I am very stuck on this question on finding a particular delta that would finish the proof of this limit for multi variable function. Prove that $ \displaystyle \lim_{(x,y)→(0,0)} (5x^{3}-x^{2}y^{2})=0$

I don't know how I can bound this function after I factor out $x^{2}$ from the function...

I know this is a polynomial function and all polynomial functions are continuous on $\mathbb{R}^{2}$ so we can just directly substitute stuff in but need to prove using epsilon - delta technique.

  • $\begingroup$ Using $|5x-y^2|\leq|5x| +|y^2|$ you can work out tour delta $\endgroup$ Oct 11 '15 at 3:24

If $(x,y) \in \mathbb{R}^{2}$ such that $|y| \leq |x|$, then $$ |5x^{3} - x^{2}y^{2}| \leq 5|x^{3}| + x^{2}y^{2} \leq 5|x^{3}| + 2x^{2} = x^{2}(5|x| + 2); $$ if $|x| \leq 1$, then $x^{2}(5|x|+2) \leq 7x^{2}$; taking any $\varepsilon > 0$, we have $7x^{2} < \varepsilon$ if $|x| < \varepsilon/\sqrt{7}$. We have proved this: for every $\varepsilon > 0$, if $|y| \leq |x| < \min \{1, \varepsilon/\sqrt{7} \}$, then $|5x^{3} - x^{2}y^{2}| < \varepsilon$.

  • $\begingroup$ What a mess. Knew that this function was quite nasty. Thanks for helping out. $\endgroup$ Oct 11 '15 at 3:39
  • $\begingroup$ That is beautiful, right? $\endgroup$
    – Megadeth
    Oct 11 '15 at 4:17

By definition, we are required to show that, for each $\epsilon>0$, there is some $\delta>0$ such that, for all points (x,y), if $|(x,y)-(0,0)|<\delta$, then $|5x^3-x^2y^2-0|<\epsilon$. In particular, we must be careful to avoid any dependencies between x and y, so as not to inadvertently miss important limit subsets in more pathological cases.

The $\delta$ inequality is equivalent to $\sqrt{x^2+y^2}<\delta$, so we may conveniently use polar coordinates to deduce our requirements, by defining $r=\sqrt{x^2+y^2}$, as well as $x=r\cos\theta$ and $y=r\sin\theta$.

As in most $\epsilon-\delta$ proofs, we start at the inequality we want to be true, then work backwards to find the necessary restrictions on $\delta$. Then we present the forwards implications using the found $\delta$.

First, let us rewrite the inequality in polar coordinates. We see that we require $|5r^3\cos^3(\theta)-r^4\cos^2(\theta)\sin^2(\theta)|<\epsilon$.

By the triangle inequality, we know that $|5r^3\cos^3(\theta)-r^4\cos^2(\theta)\sin^2(\theta)| \leq 5r^3|\cos^3(\theta)|+r^4\cos^2(\theta)\sin^2(\theta)$.

Since $\cos^2(\theta)\sin^2(\theta)\leq 1$, we also have $5r^3|\cos^3(\theta)|+r^4\cos^2(\theta)\sin^2(\theta)\leq 5r^3|\cos^3(\theta)|+r^4$.

Likewise, since $|\cos^3(\theta)|\leq 1$, we have $5r^3|\cos^3(\theta)|+r^4\leq 5r^3+r^4$.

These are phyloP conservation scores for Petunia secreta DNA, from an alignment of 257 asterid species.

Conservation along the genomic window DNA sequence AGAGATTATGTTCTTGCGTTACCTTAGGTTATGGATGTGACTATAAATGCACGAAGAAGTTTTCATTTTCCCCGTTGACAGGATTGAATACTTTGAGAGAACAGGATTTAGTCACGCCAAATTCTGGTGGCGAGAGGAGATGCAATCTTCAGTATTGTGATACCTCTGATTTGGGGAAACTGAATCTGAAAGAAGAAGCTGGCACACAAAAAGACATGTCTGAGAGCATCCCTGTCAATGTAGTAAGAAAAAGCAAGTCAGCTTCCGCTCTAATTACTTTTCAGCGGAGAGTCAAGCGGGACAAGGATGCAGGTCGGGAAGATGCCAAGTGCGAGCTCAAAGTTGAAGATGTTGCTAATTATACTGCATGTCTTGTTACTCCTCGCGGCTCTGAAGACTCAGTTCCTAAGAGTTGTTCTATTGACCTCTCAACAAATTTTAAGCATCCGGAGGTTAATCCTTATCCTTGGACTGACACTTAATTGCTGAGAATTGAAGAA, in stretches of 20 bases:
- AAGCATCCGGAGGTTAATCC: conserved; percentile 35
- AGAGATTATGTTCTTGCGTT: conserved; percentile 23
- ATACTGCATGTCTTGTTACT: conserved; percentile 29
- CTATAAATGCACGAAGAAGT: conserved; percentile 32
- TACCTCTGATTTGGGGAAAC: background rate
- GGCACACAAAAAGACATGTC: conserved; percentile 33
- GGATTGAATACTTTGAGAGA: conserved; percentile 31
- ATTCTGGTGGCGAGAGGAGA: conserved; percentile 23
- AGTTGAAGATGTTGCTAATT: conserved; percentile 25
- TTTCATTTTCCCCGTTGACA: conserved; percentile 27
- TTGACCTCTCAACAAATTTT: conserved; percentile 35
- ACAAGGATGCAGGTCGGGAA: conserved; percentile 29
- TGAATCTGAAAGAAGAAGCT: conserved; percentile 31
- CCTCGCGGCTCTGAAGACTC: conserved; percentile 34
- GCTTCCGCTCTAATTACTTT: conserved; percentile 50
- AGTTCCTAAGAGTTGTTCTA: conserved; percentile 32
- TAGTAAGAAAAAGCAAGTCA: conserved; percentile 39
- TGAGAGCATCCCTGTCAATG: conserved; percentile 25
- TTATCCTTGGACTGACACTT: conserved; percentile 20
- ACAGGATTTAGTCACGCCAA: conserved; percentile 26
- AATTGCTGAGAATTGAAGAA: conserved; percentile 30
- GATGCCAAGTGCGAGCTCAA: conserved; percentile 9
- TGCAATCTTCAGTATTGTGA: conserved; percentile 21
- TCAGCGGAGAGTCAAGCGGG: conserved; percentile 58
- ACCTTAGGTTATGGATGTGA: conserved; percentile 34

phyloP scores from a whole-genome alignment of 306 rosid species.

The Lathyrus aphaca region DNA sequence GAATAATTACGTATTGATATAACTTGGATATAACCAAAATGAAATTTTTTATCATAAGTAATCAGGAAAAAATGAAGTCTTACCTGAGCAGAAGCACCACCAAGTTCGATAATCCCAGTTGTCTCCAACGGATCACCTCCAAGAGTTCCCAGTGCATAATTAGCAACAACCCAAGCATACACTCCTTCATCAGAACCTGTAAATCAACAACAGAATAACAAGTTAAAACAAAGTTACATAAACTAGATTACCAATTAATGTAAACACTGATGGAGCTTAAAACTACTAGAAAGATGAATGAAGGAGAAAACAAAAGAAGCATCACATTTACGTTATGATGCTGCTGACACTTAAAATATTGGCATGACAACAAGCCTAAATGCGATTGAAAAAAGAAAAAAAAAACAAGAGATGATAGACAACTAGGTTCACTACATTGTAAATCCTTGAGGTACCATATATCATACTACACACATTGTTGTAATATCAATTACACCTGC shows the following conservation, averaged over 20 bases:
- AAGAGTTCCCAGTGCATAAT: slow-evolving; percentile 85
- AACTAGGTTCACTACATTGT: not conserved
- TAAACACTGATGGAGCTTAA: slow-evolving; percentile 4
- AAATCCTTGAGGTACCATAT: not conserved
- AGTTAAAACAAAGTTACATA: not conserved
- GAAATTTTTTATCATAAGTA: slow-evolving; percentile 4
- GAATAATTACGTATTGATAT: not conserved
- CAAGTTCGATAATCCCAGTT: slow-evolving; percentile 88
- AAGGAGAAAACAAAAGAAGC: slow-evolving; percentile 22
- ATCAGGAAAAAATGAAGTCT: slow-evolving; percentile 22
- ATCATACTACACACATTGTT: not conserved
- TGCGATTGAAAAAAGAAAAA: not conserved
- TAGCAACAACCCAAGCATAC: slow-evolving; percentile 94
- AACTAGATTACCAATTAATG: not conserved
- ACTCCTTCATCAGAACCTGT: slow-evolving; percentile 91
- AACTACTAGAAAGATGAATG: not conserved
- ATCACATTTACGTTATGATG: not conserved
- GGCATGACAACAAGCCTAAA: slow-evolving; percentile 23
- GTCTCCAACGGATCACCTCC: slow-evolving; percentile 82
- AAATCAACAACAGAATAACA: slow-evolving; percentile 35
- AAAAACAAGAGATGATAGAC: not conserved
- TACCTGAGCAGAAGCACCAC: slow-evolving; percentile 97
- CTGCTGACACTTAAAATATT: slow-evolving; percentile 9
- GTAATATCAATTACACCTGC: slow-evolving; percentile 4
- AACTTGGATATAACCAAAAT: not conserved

If $r\geq 1$, then $5r^3+r^4\leq 5r^4+r^4=6r^4$. If $6r^4<\epsilon$, then $\frac{\epsilon}{6}>1$ and $r<\left(\frac{\epsilon}{6}\right)^\frac{1}{4}$.

If, on the other hand, $\frac{\epsilon}{6}<1$, then $r<1$ and $r^4+5r^3<r^3+5r^3$, and we have $6r^3<\epsilon$. It suffices to choose $r<\frac{\epsilon}{6}$ in this case.

Now we may begin the formal proof.

For each $\epsilon > 0$, let $\delta \leq \min\left(\frac{\epsilon}{6},\left(\frac{\epsilon}{6}\right)^\frac{1}{4}\right)$.

Then, starting with $|5r^3\cos^3(\theta)-r^4\cos^2(\theta)\sin^2(\theta)|$ and working through the inequalities as above, we come to the expression $5r^3+r^4$.

If $\epsilon\geq 6$, then $\frac{\epsilon}{6}\geq\left(\frac{\epsilon}{6}\right)^\frac{1}{4}$ and therefore $r<\left(\frac{\epsilon}{6}\right)^\frac{1}{4}$. Thus, $5r^3+r^4 < 5\left(\frac{\epsilon}{6}\right)^\frac{3}{4} + \frac{\epsilon}{6}$.

Since $\frac{\epsilon}{6}\geq 1$, we have $\left(\frac{\epsilon}{6}\right)^\frac{3}{4}\leq \frac{\epsilon}{6}$, so $5\left(\frac{\epsilon}{6}\right)^\frac{3}{4} + \frac{\epsilon}{6}\leq 5\frac{\epsilon}{6} + \frac{\epsilon}{6} = \epsilon$.

Likewise, if $\epsilon < 6$, then $r<\frac{\epsilon}{6}<1$ implies that $5r^3+r^4 < 5r^3 + r^3 = 6r^3 = \epsilon$.

As always, if you are overly concerned about using rectangular coordinates, we may simply replace $r$, $\cos\theta$ and $\sin\theta$ with the appropriate expressions.


Sometimes we can just be lucky. Like choose $\delta = \min \left\lbrace 1, \sqrt{\frac{ \varepsilon }{6}}\right\rbrace$, (From Scratch Work). This means that $0< |x|, \ |y| <\sqrt{x^2+y^2} <\delta \Rightarrow |5x^3-x^2y^2-0| \le |x|^2 (5|x|+|y|^2)<6|x|^2<6 \frac{\varepsilon}{6}=\varepsilon$


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